Edinburgh’s Got Talent: We uncover the hidden talents of everyday people

Arlene Stuart
Arlene Stuart
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Arlene Stuart looks forward to meeting the various entertainers who will be showcasing their abilities at the Festival Theatre in EGT, with chance to win £1000 top prize

‘I could do the limbo whilst balancing a beer on my head.” You sense Arlene Stuart is not being entirely serious when asked what she would do to wow the Edinburgh’s Got Talent judges.

“I don’t honestly know if I have a talent,” says the Forth One presenter.

“Well, my singing certainly isn’t up to scratch – I can’t stand to hear myself sing – and ventriloquism isn’t something I’ve ever attempted. I’m not very good at comedy, either. I am quite flexible, though – but I can’t do Tuesdays,” she giggles.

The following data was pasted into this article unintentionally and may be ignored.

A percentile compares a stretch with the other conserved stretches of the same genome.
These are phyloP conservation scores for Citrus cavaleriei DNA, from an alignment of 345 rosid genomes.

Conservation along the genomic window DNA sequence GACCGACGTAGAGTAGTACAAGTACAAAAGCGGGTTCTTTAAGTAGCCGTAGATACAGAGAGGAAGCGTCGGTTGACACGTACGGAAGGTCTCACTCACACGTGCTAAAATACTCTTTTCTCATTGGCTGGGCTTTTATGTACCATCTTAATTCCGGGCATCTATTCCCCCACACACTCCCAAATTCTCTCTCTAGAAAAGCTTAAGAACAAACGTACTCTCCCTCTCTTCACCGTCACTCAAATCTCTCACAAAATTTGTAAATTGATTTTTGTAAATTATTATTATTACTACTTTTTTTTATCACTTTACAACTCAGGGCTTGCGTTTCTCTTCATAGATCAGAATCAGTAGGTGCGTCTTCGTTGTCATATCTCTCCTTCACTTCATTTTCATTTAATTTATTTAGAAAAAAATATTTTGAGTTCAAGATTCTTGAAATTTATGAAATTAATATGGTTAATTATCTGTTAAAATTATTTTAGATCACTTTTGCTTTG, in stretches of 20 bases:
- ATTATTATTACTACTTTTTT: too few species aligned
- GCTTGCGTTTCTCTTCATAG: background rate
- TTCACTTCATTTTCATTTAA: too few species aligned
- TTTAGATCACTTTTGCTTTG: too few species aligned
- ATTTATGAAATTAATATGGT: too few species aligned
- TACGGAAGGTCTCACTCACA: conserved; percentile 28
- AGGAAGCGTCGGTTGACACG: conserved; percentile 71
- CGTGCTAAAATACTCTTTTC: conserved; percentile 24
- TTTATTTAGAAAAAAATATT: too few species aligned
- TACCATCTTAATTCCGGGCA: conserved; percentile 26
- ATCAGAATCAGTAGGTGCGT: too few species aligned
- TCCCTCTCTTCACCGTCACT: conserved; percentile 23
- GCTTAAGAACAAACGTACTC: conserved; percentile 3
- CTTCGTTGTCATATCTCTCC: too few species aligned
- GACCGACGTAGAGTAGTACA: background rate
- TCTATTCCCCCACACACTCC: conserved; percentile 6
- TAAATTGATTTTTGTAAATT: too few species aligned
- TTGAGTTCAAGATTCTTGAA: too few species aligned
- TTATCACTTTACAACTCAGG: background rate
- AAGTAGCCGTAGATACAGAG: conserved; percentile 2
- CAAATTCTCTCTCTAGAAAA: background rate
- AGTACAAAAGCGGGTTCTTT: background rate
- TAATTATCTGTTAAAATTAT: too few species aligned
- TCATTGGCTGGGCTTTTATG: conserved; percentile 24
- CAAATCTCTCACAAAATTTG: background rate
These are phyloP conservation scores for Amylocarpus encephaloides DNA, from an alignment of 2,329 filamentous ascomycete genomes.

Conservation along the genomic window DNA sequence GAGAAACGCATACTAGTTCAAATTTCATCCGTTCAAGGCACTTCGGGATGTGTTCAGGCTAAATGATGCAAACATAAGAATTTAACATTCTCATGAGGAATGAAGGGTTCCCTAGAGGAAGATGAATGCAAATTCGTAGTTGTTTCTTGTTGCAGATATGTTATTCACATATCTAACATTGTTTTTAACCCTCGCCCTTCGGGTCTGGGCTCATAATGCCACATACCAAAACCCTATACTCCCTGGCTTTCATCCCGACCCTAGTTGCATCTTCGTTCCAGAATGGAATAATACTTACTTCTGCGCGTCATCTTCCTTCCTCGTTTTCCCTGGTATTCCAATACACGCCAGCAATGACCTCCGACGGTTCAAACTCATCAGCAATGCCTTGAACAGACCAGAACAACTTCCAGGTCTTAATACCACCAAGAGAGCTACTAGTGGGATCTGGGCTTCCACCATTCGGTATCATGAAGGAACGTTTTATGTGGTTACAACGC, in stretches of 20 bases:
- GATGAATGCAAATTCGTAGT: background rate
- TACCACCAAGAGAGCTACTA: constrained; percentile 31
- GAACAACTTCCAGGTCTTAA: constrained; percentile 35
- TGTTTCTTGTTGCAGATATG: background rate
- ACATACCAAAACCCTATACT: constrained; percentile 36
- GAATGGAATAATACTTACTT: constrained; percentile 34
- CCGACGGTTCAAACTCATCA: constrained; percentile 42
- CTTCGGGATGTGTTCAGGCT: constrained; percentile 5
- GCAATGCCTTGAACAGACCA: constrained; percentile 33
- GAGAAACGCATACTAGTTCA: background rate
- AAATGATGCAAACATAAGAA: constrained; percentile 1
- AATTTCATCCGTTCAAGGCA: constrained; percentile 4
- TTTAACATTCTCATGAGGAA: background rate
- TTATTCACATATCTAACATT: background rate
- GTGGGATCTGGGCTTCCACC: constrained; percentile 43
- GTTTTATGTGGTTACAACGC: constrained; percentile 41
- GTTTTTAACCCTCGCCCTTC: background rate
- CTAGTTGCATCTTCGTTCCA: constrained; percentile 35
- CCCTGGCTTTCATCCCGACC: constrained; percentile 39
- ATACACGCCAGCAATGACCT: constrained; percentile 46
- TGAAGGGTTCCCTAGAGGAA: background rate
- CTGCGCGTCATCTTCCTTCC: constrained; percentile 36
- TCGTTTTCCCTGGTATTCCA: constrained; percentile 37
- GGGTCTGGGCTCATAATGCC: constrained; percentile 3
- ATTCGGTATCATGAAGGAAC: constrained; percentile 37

Luckily – or unfortunately, depending on your point view – we are unlikely to see Arlene as a stand-up comic or a beer-balancing limbo dancer in this year’s competition.

As ever, she will be compering the final, which takes place at the Edinburgh Festival Theatre on October 26.

Stuart has been involved with EGT since its inception back in 2009. It is a front-of-house role for Stuart who, as a radio presenter, we’re far more used to hearing than seeing her bright and cheery face.

Having started out as a newsreader and TV presenter on Grampian television in the late 80s, the 44-year-old has spent much of her broadcasting career out of sight.

“I worked at Grampian Television in Aberdeen, as a part-time receptionist and part-time clerk in the admin department,” she says.

“I went for every job that came up and eventually, once I had worn them down, they gave me a job as a continuity announcer.”

Stuart left Grampian in the mid-90s in order to become a presenter on Scottish Television’s children’s magazine show Wemyss Bay 902101. But that was before joining BBC Scotland as an announcer and transmission director. She also presented occasional programmes for the Corporation, including her own lifestyle show, Feeling Good, and was a regular presenter for BBC Scotland.